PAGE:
After seeing Tina Fey impersonate Sarah Palin on SNL in 2008, as a young, queer, Asian kid, I was unexpectedly so impacted by that performance that from then on, I knew I wanted to be a comedian. There was something so inescapably touching about seeing that first SNL Sarah Palin skit- one composed of sharp writing, comedic fearlessness, and a legendary performance, that I knew that is what I wanted to achieve in my career when I was older. To this day, watching this skit as an 8th grader may be one of the strongest moments in my life. I felt alive, fearless, and exceptionally encouraged to be that good, feelings I had never until that moment experienced.
So I did everything I could think of to be a performer and do comedy. Although I had never had any acting or performing experience whatsoever, I tried out for the high school musical my senior year. Didn’t get cast. In college I majored in Drama. It took a few years, but I ended up graduating with a few acting roles under my belt, creating a sketchy comedy group that focused on diversity and social issues, and I was even selected as a student speaker/performer for my graduation. I tried out for the school’s improv group twice (never made the cut), so I took improv lessons at an improv theater down the street. Since college, I’m slowly starting to write more and focus my time and energy to engage with comedy in a more serious and tenacious way.
Last night before I went to bed, I read an article by Chicago Magazine about Peter Kim, a cast member of The Second City’s A Red Line Runs Through It quitting after abhorrent racist remarks were yelled by hecklers in the audience. Although Peter said that hecklers during an improv show isn’t an uncommon occurrence, there was a specific incident that two audience members made a racist joke against a Hispanic couple that crossed the line. Kim, who said that he has heard audience members call him a “fag”, or told his fellow castmates who are women that they are “whores,” to even hearing racist remarks about his racial identity while he was performing, is used to this ignorance and hate. But Kim said this comment made against the Hispanic couple was the ultimate moment where he just couldn’t continue to perform.
A lot of things went through my head when I read this. My first thought was, “I SAW Peter Kim when I was in Chicago!” As the comedy nerd that I am, I took myself on a Chicago pilgrimage this last March to visit the city but mainly to see The Second City, the improv school where comedic geniuses like Tina Fey and Stephen Colbert, among many, many others came from. I saw Peter in the production of A Red Line Runs Through It, where he was accompanied by two actresses- two Black women, who, in my opinion, all stole the show and gave the sketches and story of the production nuance, freshness, and potency. I saw myself in Peter Kim- as a queer Asian American I was awestruck to see someone like me on that stage. I could imagine myself on that stage!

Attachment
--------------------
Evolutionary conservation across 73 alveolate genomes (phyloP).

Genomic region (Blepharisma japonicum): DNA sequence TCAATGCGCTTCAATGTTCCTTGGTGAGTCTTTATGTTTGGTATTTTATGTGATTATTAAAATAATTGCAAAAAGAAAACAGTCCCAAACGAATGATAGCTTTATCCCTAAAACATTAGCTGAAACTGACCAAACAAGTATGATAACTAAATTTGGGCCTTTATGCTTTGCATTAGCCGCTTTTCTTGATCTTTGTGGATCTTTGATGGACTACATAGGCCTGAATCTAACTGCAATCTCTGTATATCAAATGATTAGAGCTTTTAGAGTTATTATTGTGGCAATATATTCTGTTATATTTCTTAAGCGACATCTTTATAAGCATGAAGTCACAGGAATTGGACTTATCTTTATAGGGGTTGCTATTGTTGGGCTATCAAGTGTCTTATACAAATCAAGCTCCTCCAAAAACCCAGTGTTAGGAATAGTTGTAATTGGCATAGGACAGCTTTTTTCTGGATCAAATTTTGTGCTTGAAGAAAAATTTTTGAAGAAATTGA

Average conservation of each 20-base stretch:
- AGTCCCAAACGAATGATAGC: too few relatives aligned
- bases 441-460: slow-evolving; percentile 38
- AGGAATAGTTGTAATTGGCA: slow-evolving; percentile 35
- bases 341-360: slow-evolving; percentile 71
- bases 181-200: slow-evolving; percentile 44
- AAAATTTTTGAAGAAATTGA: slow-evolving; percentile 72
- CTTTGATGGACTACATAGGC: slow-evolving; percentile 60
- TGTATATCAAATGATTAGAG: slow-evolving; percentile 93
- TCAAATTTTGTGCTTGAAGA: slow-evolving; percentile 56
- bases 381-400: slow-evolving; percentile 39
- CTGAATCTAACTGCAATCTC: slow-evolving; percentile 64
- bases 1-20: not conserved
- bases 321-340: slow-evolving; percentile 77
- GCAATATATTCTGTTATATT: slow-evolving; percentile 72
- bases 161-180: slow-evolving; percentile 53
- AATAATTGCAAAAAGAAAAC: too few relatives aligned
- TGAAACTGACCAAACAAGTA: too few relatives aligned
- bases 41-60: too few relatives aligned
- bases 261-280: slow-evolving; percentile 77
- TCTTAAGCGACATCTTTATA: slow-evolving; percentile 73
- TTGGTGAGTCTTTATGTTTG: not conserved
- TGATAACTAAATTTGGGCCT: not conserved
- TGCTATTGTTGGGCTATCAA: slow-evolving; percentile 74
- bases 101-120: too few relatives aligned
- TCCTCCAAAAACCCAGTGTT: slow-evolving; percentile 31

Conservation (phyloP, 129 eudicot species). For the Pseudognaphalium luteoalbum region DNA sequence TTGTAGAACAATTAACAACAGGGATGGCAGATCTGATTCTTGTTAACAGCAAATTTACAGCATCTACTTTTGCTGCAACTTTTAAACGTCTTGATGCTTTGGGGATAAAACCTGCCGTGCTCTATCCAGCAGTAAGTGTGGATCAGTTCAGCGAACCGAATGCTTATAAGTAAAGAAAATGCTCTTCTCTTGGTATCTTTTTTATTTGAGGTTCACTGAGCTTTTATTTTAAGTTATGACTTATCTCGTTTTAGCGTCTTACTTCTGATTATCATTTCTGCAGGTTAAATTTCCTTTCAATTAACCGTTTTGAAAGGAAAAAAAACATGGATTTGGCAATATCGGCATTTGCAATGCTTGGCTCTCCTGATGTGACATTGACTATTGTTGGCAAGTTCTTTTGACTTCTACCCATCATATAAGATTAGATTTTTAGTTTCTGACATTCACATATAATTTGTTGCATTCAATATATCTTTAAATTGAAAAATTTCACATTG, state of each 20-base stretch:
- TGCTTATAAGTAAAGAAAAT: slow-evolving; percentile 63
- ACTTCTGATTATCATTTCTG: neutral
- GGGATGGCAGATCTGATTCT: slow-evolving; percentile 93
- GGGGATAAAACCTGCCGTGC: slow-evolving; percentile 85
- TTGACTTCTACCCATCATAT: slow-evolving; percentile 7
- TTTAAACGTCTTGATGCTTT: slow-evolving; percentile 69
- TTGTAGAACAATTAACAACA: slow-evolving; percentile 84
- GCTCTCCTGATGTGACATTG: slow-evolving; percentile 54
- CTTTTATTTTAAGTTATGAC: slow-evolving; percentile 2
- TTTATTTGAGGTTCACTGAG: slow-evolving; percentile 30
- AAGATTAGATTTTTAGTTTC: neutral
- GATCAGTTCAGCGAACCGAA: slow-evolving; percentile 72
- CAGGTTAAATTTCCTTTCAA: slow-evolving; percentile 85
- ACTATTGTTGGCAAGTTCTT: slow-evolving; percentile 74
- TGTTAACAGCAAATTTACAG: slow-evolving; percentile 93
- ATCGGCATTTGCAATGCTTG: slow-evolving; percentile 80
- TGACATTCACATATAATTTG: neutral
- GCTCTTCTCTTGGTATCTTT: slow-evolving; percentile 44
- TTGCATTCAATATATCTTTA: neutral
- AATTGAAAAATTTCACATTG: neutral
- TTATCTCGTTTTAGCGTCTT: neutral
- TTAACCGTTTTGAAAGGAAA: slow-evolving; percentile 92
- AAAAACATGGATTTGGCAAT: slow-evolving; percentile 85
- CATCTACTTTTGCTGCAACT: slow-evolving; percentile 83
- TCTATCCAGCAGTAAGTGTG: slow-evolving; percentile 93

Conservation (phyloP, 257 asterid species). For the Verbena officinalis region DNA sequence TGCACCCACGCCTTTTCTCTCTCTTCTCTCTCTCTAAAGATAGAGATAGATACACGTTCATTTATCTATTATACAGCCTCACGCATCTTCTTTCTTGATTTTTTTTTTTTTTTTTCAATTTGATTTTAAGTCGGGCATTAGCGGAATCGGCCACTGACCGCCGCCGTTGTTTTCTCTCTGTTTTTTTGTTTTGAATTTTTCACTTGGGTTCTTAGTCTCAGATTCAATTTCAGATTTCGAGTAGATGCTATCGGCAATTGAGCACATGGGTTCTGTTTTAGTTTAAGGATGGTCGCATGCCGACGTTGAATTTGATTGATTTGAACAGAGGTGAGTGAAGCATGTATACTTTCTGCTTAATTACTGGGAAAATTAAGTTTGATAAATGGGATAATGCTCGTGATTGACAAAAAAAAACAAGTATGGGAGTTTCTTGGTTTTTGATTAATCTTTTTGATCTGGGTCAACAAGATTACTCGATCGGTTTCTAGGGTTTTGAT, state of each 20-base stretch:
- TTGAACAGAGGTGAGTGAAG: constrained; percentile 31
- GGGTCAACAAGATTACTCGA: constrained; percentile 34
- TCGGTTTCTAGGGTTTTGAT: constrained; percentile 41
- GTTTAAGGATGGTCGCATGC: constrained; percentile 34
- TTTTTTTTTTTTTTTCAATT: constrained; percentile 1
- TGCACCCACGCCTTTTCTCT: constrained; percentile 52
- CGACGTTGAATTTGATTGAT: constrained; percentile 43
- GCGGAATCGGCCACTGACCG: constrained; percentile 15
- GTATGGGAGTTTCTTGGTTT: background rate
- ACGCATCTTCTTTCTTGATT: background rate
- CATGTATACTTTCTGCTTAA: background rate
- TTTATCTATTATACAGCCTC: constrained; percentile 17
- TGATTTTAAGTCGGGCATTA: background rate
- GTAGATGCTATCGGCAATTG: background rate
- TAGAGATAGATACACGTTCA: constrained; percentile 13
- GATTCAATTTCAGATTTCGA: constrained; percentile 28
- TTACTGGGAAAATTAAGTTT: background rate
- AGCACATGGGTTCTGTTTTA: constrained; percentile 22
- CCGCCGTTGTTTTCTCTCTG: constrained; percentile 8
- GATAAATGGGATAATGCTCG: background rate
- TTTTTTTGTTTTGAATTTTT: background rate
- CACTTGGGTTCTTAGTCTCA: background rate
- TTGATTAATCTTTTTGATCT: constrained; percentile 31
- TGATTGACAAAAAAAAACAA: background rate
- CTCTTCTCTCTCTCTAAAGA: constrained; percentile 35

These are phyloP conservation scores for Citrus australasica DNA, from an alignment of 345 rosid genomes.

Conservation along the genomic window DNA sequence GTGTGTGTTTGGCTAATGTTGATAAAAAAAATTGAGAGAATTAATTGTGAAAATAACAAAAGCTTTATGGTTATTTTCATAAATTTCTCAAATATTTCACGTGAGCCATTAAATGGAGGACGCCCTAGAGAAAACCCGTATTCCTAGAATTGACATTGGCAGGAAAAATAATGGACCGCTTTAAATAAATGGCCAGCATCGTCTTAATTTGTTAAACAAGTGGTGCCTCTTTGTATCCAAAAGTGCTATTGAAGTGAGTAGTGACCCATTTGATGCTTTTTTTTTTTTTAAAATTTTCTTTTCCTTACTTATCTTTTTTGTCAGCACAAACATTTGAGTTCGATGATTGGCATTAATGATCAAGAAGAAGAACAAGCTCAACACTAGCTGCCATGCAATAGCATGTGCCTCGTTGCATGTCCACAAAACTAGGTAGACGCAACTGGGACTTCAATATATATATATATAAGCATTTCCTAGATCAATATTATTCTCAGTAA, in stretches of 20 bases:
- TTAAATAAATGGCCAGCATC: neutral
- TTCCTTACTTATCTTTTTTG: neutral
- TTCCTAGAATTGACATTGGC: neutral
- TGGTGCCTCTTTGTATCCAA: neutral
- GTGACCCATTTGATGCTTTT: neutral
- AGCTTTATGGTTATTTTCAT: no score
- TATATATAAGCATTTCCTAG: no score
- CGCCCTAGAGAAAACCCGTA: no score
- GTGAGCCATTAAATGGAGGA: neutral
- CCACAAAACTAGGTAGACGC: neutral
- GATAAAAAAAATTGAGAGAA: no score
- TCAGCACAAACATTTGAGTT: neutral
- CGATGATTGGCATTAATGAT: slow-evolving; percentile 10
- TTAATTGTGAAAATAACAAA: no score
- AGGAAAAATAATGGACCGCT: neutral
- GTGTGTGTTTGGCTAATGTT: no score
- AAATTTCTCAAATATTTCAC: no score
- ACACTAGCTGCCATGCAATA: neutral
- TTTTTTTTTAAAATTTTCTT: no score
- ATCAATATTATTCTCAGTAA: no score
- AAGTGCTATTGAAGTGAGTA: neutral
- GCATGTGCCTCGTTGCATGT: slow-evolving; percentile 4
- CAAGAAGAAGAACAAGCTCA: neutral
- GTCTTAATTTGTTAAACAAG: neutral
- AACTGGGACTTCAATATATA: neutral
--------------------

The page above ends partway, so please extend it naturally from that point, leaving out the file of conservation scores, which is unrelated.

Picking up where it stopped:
My second thought was how Peter left his “dream job” because of this incident. As an improviser, I have dealt with moments of racial insensitivity or exclusion in improv. I’ve been the only person of color in the room, I’ve watched my castmates appropriate different races, use strange racial references in exercises for no reason, and even made crude jokes about slavery. At first I was absolutely appalled that this was happening, or that this could or would happen. I just wanted to focus on improv, which is a challenge in and of itself. But as a person of color who is gay, I learned, from the advice of mentors, how to be more prepared for these interactions and rise above the stereotypes, microaggressions, or moments of ignorance in improv that I may experience. But to leave a job, a dream job, because there is just too much ignorance and hate in the atmosphere? Devastating. Absolutely devastating.
My last thought was then: “Why didn’t The Second City do anything about this?” Peter said that when those racist remarks were gleefully thrown into the theater, 200 people in the audience went “speechless.” I don’t necessarily condemn the audience, but if the theater company fails to react or create an atmosphere to be accepting, respectful, and one that doesn’t put up with discrimination in any form, not only will departures like Kim continue to happen, The Second City isn’t doing its job. Period.
Reading this article was sadly a much needed wake up call for what I may experience as a minority improviser. It saddens me to hear that the small number of minority improvisers on main stage shows are ridiculed and discriminated against, and not respected in the way that they inherently should. But somehow, I am still motivated to find myself on that stage even with the fear of immense hate and ignorance, because I am truly inspired by Peter Kim and all the improvisers out there who are fighting to embody who they are on a stage.